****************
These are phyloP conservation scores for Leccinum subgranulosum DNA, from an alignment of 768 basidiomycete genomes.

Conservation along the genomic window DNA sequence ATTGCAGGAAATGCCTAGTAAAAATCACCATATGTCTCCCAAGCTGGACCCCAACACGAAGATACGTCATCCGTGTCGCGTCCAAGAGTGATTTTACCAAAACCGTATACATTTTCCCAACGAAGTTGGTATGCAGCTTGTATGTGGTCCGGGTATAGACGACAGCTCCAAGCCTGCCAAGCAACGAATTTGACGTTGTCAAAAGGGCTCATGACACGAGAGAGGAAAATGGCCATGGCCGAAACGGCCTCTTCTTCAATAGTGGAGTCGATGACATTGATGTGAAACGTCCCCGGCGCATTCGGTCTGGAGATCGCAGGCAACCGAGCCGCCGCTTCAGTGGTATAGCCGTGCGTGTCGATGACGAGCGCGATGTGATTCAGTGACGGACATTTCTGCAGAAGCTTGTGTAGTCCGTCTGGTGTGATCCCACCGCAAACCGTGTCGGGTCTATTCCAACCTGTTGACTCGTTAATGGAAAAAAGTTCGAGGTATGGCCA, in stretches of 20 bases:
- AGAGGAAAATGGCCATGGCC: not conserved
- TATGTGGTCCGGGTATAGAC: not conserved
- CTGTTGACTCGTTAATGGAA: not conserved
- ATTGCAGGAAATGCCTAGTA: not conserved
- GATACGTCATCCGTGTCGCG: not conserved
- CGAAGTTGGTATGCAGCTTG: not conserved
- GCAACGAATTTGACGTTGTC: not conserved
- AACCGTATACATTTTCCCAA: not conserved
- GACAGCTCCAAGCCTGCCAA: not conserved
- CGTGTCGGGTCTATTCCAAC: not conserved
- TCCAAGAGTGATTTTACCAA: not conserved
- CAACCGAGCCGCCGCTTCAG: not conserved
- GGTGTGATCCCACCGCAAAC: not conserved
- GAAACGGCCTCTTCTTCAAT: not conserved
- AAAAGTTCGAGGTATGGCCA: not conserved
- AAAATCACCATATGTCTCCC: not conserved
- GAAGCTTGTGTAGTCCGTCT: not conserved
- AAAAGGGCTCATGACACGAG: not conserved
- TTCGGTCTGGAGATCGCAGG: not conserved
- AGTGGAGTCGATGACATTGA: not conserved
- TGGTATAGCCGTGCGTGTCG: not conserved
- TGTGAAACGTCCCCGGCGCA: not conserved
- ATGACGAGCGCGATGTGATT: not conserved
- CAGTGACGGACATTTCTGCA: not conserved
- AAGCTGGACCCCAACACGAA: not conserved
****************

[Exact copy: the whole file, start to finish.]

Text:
These are phyloP conservation scores for Leccinum subgranulosum DNA, from an alignment of 768 basidiomycete genomes.

Conservation along the genomic window DNA sequence ATTGCAGGAAATGCCTAGTAAAAATCACCATATGTCTCCCAAGCTGGACCCCAACACGAAGATACGTCATCCGTGTCGCGTCCAAGAGTGATTTTACCAAAACCGTATACATTTTCCCAACGAAGTTGGTATGCAGCTTGTATGTGGTCCGGGTATAGACGACAGCTCCAAGCCTGCCAAGCAACGAATTTGACGTTGTCAAAAGGGCTCATGACACGAGAGAGGAAAATGGCCATGGCCGAAACGGCCTCTTCTTCAATAGTGGAGTCGATGACATTGATGTGAAACGTCCCCGGCGCATTCGGTCTGGAGATCGCAGGCAACCGAGCCGCCGCTTCAGTGGTATAGCCGTGCGTGTCGATGACGAGCGCGATGTGATTCAGTGACGGACATTTCTGCAGAAGCTTGTGTAGTCCGTCTGGTGTGATCCCACCGCAAACCGTGTCGGGTCTATTCCAACCTGTTGACTCGTTAATGGAAAAAAGTTCGAGGTATGGCCA, in stretches of 20 bases:
- AGAGGAAAATGGCCATGGCC: not conserved
- TATGTGGTCCGGGTATAGAC: not conserved
- CTGTTGACTCGTTAATGGAA: not conserved
- ATTGCAGGAAATGCCTAGTA: not conserved
- GATACGTCATCCGTGTCGCG: not conserved
- CGAAGTTGGTATGCAGCTTG: not conserved
- GCAACGAATTTGACGTTGTC: not conserved
- AACCGTATACATTTTCCCAA: not conserved
- GACAGCTCCAAGCCTGCCAA: not conserved
- CGTGTCGGGTCTATTCCAAC: not conserved
- TCCAAGAGTGATTTTACCAA: not conserved
- CAACCGAGCCGCCGCTTCAG: not conserved
- GGTGTGATCCCACCGCAAAC: not conserved
- GAAACGGCCTCTTCTTCAAT: not conserved
- AAAAGTTCGAGGTATGGCCA: not conserved
- AAAATCACCATATGTCTCCC: not conserved
- GAAGCTTGTGTAGTCCGTCT: not conserved
- AAAAGGGCTCATGACACGAG: not conserved
- TTCGGTCTGGAGATCGCAGG: not conserved
- AGTGGAGTCGATGACATTGA: not conserved
- TGGTATAGCCGTGCGTGTCG: not conserved
- TGTGAAACGTCCCCGGCGCA: not conserved
- ATGACGAGCGCGATGTGATT: not conserved
- CAGTGACGGACATTTCTGCA: not conserved
- AAGCTGGACCCCAACACGAA: not conserved